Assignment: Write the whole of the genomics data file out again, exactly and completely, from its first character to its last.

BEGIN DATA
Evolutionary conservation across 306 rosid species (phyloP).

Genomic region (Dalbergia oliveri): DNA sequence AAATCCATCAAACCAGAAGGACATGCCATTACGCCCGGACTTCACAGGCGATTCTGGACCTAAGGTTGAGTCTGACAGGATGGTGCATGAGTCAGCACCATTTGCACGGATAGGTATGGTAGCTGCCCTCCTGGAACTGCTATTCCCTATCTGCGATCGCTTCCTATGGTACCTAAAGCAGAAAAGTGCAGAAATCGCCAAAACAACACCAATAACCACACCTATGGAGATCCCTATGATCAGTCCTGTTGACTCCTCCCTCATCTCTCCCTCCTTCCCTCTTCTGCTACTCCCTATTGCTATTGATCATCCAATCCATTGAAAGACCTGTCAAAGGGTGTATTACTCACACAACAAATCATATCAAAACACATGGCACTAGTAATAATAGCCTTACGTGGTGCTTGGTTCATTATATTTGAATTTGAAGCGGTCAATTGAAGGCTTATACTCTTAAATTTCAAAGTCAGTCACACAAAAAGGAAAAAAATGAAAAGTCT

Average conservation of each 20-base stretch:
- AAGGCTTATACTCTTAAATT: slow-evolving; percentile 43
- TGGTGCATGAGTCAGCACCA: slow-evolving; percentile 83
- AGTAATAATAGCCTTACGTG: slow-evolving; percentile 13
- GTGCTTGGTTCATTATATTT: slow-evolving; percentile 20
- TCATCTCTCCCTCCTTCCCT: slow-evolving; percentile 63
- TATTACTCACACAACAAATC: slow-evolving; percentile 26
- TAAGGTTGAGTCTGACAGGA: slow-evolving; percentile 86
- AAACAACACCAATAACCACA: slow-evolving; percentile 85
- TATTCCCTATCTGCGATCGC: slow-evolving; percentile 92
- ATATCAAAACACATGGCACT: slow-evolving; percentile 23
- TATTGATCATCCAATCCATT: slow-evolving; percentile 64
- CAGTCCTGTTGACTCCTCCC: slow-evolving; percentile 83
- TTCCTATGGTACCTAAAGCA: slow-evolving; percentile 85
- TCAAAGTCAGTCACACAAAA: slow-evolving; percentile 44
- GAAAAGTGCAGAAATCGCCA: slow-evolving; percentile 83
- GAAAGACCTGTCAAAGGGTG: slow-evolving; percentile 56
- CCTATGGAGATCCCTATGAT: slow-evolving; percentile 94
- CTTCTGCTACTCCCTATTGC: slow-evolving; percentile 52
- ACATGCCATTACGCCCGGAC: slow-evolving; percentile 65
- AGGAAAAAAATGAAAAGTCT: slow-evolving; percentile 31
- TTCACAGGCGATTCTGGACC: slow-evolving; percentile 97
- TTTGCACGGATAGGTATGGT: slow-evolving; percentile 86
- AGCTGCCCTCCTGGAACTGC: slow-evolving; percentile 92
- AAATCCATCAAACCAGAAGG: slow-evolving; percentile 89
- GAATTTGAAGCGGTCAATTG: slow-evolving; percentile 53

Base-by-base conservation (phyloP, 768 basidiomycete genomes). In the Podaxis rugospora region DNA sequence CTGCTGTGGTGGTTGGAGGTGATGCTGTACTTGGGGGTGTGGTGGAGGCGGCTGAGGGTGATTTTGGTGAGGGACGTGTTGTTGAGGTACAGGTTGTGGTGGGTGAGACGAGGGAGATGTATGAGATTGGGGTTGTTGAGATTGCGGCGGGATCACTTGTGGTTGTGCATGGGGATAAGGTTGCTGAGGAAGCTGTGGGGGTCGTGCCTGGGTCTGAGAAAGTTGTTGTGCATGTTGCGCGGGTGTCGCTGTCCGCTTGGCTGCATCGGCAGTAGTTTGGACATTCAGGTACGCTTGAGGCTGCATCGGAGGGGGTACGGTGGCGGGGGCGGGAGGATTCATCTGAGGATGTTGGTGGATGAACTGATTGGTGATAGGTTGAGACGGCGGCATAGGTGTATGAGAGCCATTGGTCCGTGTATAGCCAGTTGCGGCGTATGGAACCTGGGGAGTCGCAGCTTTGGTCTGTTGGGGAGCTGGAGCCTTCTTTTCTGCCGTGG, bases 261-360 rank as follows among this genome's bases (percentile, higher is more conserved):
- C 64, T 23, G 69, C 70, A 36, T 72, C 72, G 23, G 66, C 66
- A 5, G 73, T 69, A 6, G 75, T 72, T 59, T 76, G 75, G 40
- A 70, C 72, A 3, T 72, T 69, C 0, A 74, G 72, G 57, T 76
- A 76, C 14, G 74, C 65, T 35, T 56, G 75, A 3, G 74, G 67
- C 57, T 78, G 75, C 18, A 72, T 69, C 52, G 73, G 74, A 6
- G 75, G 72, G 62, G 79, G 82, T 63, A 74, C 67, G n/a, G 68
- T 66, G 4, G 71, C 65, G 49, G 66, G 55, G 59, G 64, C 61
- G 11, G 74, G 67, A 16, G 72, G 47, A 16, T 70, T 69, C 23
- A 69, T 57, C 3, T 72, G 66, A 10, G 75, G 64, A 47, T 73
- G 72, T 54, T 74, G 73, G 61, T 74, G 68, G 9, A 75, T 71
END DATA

Evolutionary conservation across 306 rosid species (phyloP).

Genomic region (Dalbergia oliveri): DNA sequence AAATCCATCAAACCAGAAGGACATGCCATTACGCCCGGACTTCACAGGCGATTCTGGACCTAAGGTTGAGTCTGACAGGATGGTGCATGAGTCAGCACCATTTGCACGGATAGGTATGGTAGCTGCCCTCCTGGAACTGCTATTCCCTATCTGCGATCGCTTCCTATGGTACCTAAAGCAGAAAAGTGCAGAAATCGCCAAAACAACACCAATAACCACACCTATGGAGATCCCTATGATCAGTCCTGTTGACTCCTCCCTCATCTCTCCCTCCTTCCCTCTTCTGCTACTCCCTATTGCTATTGATCATCCAATCCATTGAAAGACCTGTCAAAGGGTGTATTACTCACACAACAAATCATATCAAAACACATGGCACTAGTAATAATAGCCTTACGTGGTGCTTGGTTCATTATATTTGAATTTGAAGCGGTCAATTGAAGGCTTATACTCTTAAATTTCAAAGTCAGTCACACAAAAAGGAAAAAAATGAAAAGTCT

Average conservation of each 20-base stretch:
- AAGGCTTATACTCTTAAATT: slow-evolving; percentile 43
- TGGTGCATGAGTCAGCACCA: slow-evolving; percentile 83
- AGTAATAATAGCCTTACGTG: slow-evolving; percentile 13
- GTGCTTGGTTCATTATATTT: slow-evolving; percentile 20
- TCATCTCTCCCTCCTTCCCT: slow-evolving; percentile 63
- TATTACTCACACAACAAATC: slow-evolving; percentile 26
- TAAGGTTGAGTCTGACAGGA: slow-evolving; percentile 86
- AAACAACACCAATAACCACA: slow-evolving; percentile 85
- TATTCCCTATCTGCGATCGC: slow-evolving; percentile 92
- ATATCAAAACACATGGCACT: slow-evolving; percentile 23
- TATTGATCATCCAATCCATT: slow-evolving; percentile 64
- CAGTCCTGTTGACTCCTCCC: slow-evolving; percentile 83
- TTCCTATGGTACCTAAAGCA: slow-evolving; percentile 85
- TCAAAGTCAGTCACACAAAA: slow-evolving; percentile 44
- GAAAAGTGCAGAAATCGCCA: slow-evolving; percentile 83
- GAAAGACCTGTCAAAGGGTG: slow-evolving; percentile 56
- CCTATGGAGATCCCTATGAT: slow-evolving; percentile 94
- CTTCTGCTACTCCCTATTGC: slow-evolving; percentile 52
- ACATGCCATTACGCCCGGAC: slow-evolving; percentile 65
- AGGAAAAAAATGAAAAGTCT: slow-evolving; percentile 31
- TTCACAGGCGATTCTGGACC: slow-evolving; percentile 97
- TTTGCACGGATAGGTATGGT: slow-evolving; percentile 86
- AGCTGCCCTCCTGGAACTGC: slow-evolving; percentile 92
- AAATCCATCAAACCAGAAGG: slow-evolving; percentile 89
- GAATTTGAAGCGGTCAATTG: slow-evolving; percentile 53

Base-by-base conservation (phyloP, 768 basidiomycete genomes). In the Podaxis rugospora region DNA sequence CTGCTGTGGTGGTTGGAGGTGATGCTGTACTTGGGGGTGTGGTGGAGGCGGCTGAGGGTGATTTTGGTGAGGGACGTGTTGTTGAGGTACAGGTTGTGGTGGGTGAGACGAGGGAGATGTATGAGATTGGGGTTGTTGAGATTGCGGCGGGATCACTTGTGGTTGTGCATGGGGATAAGGTTGCTGAGGAAGCTGTGGGGGTCGTGCCTGGGTCTGAGAAAGTTGTTGTGCATGTTGCGCGGGTGTCGCTGTCCGCTTGGCTGCATCGGCAGTAGTTTGGACATTCAGGTACGCTTGAGGCTGCATCGGAGGGGGTACGGTGGCGGGGGCGGGAGGATTCATCTGAGGATGTTGGTGGATGAACTGATTGGTGATAGGTTGAGACGGCGGCATAGGTGTATGAGAGCCATTGGTCCGTGTATAGCCAGTTGCGGCGTATGGAACCTGGGGAGTCGCAGCTTTGGTCTGTTGGGGAGCTGGAGCCTTCTTTTCTGCCGTGG, bases 261-360 rank as follows among this genome's bases (percentile, higher is more conserved):
- C 64, T 23, G 69, C 70, A 36, T 72, C 72, G 23, G 66, C 66
- A 5, G 73, T 69, A 6, G 75, T 72, T 59, T 76, G 75, G 40
- A 70, C 72, A 3, T 72, T 69, C 0, A 74, G 72, G 57, T 76
- A 76, C 14, G 74, C 65, T 35, T 56, G 75, A 3, G 74, G 67
- C 57, T 78, G 75, C 18, A 72, T 69, C 52, G 73, G 74, A 6
- G 75, G 72, G 62, G 79, G 82, T 63, A 74, C 67, G n/a, G 68
- T 66, G 4, G 71, C 65, G 49, G 66, G 55, G 59, G 64, C 61
- G 11, G 74, G 67, A 16, G 72, G 47, A 16, T 70, T 69, C 23
- A 69, T 57, C 3, T 72, G 66, A 10, G 75, G 64, A 47, T 73
- G 72, T 54, T 74, G 73, G 61, T 74, G 68, G 9, A 75, T 71